Difference between the outer wall designs: The areas surrounded by a red frame have a diamond pattern, and the areas surrounded by a green frame have a striped pattern.

The book entitled Ukiyoe to fūkeiga by Kojima Usui explains that this ukiyo-e is a depiction of a scene on the final day of the kabuki performance.[13] However, if the print is depicting the scene of such a special day, Hiroshige would have shown a much livelier scene, such as actors handing out gifts to patrons and workers taking down the signboards and decorations. Instead of the liveliness, the impression received from this ukiyo-e print gives the viewer the feeling of sombreness. The argument strongly suggests that this ukiyo-e is a night-time scene on a day when none of the three theatres are performing.

So, what are the people depicted in this ukiyo-e doing on a night when there are no performances in the theatres? There is no immediate answer to this question, however there is no doubt that some kind of activity is taking place in the teahouses that might provide further clues. As well as facilitating theatre goers’ comfort, teahouses also played a part as restaurants and/or banqueting halls. Even though no records, documenting the teahouses on the nights when theatres were closed, could be found, there are some descriptions of dining at a teahouse after seeing a play. Therefore, the people in this ukiyo-e print could have been visiting this theatre district on the night when no plays were being performed in order to dine out. However, Saruwaka-machi was located quite a distance from the city centre of Edo.[14] There must have been a compelling reason to go so far from home apart from just going out for a meal at a time without streetlights, trains, buses or cars. One of the motivations to travel to Saruwaka-machi might have been to enjoy the company of their favourite kabuki actors in teahouses. Perhaps Hiroshige has been giving us some indication about the eating and drinking that was taking place within the teahouses through the depiction of the sushi vendor in the middle of the main street.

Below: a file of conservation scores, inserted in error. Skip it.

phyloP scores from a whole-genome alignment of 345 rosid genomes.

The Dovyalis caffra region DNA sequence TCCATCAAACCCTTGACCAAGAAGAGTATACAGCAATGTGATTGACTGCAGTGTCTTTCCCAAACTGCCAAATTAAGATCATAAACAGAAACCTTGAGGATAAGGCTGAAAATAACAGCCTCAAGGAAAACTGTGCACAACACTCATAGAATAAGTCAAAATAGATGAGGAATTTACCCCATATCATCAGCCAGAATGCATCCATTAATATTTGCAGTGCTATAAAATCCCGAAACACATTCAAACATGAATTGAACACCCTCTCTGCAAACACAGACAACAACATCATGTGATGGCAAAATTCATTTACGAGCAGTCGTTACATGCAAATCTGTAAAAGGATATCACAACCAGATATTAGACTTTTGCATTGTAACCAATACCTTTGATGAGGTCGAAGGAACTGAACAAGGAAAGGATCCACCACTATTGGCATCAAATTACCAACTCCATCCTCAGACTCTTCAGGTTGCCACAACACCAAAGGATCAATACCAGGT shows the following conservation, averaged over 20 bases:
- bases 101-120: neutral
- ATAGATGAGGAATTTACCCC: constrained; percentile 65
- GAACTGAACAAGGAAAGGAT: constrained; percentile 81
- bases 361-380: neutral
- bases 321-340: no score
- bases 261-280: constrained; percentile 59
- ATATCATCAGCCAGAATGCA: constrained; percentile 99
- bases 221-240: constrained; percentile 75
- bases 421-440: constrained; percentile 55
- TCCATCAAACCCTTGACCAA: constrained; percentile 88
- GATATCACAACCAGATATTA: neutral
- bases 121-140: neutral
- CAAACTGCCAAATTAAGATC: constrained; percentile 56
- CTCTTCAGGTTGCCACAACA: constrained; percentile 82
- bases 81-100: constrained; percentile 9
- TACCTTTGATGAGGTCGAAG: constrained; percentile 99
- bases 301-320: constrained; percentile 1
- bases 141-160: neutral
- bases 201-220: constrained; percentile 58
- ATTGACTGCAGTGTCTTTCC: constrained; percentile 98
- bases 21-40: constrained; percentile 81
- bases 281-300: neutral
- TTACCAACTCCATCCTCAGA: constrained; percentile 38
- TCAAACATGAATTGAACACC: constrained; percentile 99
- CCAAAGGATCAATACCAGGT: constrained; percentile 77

Sushi vendor in the main street of Saruwaka-machi.

Considering all the points raised in this article, we can conclude that this ukiyo-e print by Hiroshige does not necessarily depict the night of the mid-autumn moon festival but rather a quotidian night scene in Saruwaka-machi. All the theatres were closed on the day shown in this print, and so the people depicted probably came here to see some of their favourite kabuki stars instead of to look at the moon.